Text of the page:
Monism and Dualism in the Mind-Body Problem




The mind-body problem concerns the relationship between the mind (often
associated with consciousness and subjective experience) and the body
(often identified with the physical brain). Two major philosophical
views on this problem are monism and dualism.



Origins: Often associated with René Descartes, but also going back further, to Plato.

Main Claim: The mind and body are two distinct types of things.


Substance Dualism: Proposes that the mind and body are two different kinds of substances altogether. The mind is non-physical, while the body (including the brain) is physical.
Property Dualism: Proposes that there is only one type of substance (typically physical), but it can have two types of properties: mental and physical.
Challenges: Explaining how the non-physical mind can causally interact with the physical body (e.g., how can a decision, seemingly made by our immaterial thoughts, cause a physical arm to raise?).


Origins: Various forms of monism have ancient roots (notably with the Greek pre-Socratic philosopher Parmenides), but as a response to dualism, it’s particularly pertinent from the early modern period onwards (i.e., after Descartes).

Main Claim: There is only one fundamental substance or reality underpinning both the mind and the body.


Materialism (or Physicalism): Everything, including the mind, is physical. Mental states are identified with physical brain states.

Idealism: Everything, including what we think of as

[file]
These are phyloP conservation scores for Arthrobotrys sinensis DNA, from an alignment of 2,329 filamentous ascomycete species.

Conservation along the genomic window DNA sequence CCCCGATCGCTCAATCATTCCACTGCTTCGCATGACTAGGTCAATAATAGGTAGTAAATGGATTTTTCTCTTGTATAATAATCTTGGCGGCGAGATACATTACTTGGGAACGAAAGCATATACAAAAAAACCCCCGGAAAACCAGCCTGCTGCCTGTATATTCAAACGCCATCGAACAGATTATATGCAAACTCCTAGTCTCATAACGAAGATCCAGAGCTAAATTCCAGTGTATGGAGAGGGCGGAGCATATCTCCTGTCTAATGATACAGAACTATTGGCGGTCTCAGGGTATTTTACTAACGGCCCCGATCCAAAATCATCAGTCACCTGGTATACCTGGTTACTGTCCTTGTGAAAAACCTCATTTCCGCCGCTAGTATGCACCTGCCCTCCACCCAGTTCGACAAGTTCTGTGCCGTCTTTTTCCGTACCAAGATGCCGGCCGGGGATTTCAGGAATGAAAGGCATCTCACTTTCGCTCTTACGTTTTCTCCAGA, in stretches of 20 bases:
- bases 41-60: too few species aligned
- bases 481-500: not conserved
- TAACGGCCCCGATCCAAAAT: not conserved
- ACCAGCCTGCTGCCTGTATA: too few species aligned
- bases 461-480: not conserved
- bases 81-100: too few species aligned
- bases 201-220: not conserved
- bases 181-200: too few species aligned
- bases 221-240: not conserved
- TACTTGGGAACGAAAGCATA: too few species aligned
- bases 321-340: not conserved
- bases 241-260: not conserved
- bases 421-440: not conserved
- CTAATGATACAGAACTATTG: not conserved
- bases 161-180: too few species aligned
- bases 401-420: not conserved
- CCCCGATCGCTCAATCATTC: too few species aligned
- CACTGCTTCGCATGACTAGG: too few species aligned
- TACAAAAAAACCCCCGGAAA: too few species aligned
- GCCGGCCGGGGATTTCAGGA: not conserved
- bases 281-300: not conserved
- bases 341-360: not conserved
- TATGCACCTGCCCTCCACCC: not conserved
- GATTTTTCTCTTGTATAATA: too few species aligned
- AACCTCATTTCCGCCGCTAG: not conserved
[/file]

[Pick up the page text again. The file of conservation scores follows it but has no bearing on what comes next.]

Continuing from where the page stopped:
physical matter, is ultimately a form of consciousness or
mental existence.

Neutral Monism: Both the mind and body are composed of a
substance which is itself neither purely physical nor purely

Challenges: For materialists, it’s explaining how subjective experiences (qualia) arise from physical processes. For idealists, it’s accounting for the apparent objectivity and shared nature of the physical world. For neutral monism, it is defining the neutral “thing” that underlies simultaneously the mental and the physical.

The debate between these views raises deep questions about the nature of
reality, consciousness, and how our subjective experiences relate to the
objective world. Over the years, the discussion has been enriched by
insights from neuroscience, psychology, physics, and other disciplines,
but the fundamental philosophical problem remains unsolved and continues
to be a topic of rigorous debate and discussion.

Substance Dualism

What Is Substance Dualism?

Substance dualism is a central viewpoint in the philosophical debate surrounding the mind-body problem, rooted in the foundational ideas of
thinkers like René Descartes. This perspective posits that there are two
fundamentally distinct kinds of substances that make up reality: the
mental and the physical. According to substance dualism, the mind is not
merely a product of physical processes; instead, it exists as a
separate, non-physical entity. This separation …

Originally appeared on Daily Philosophy Read More



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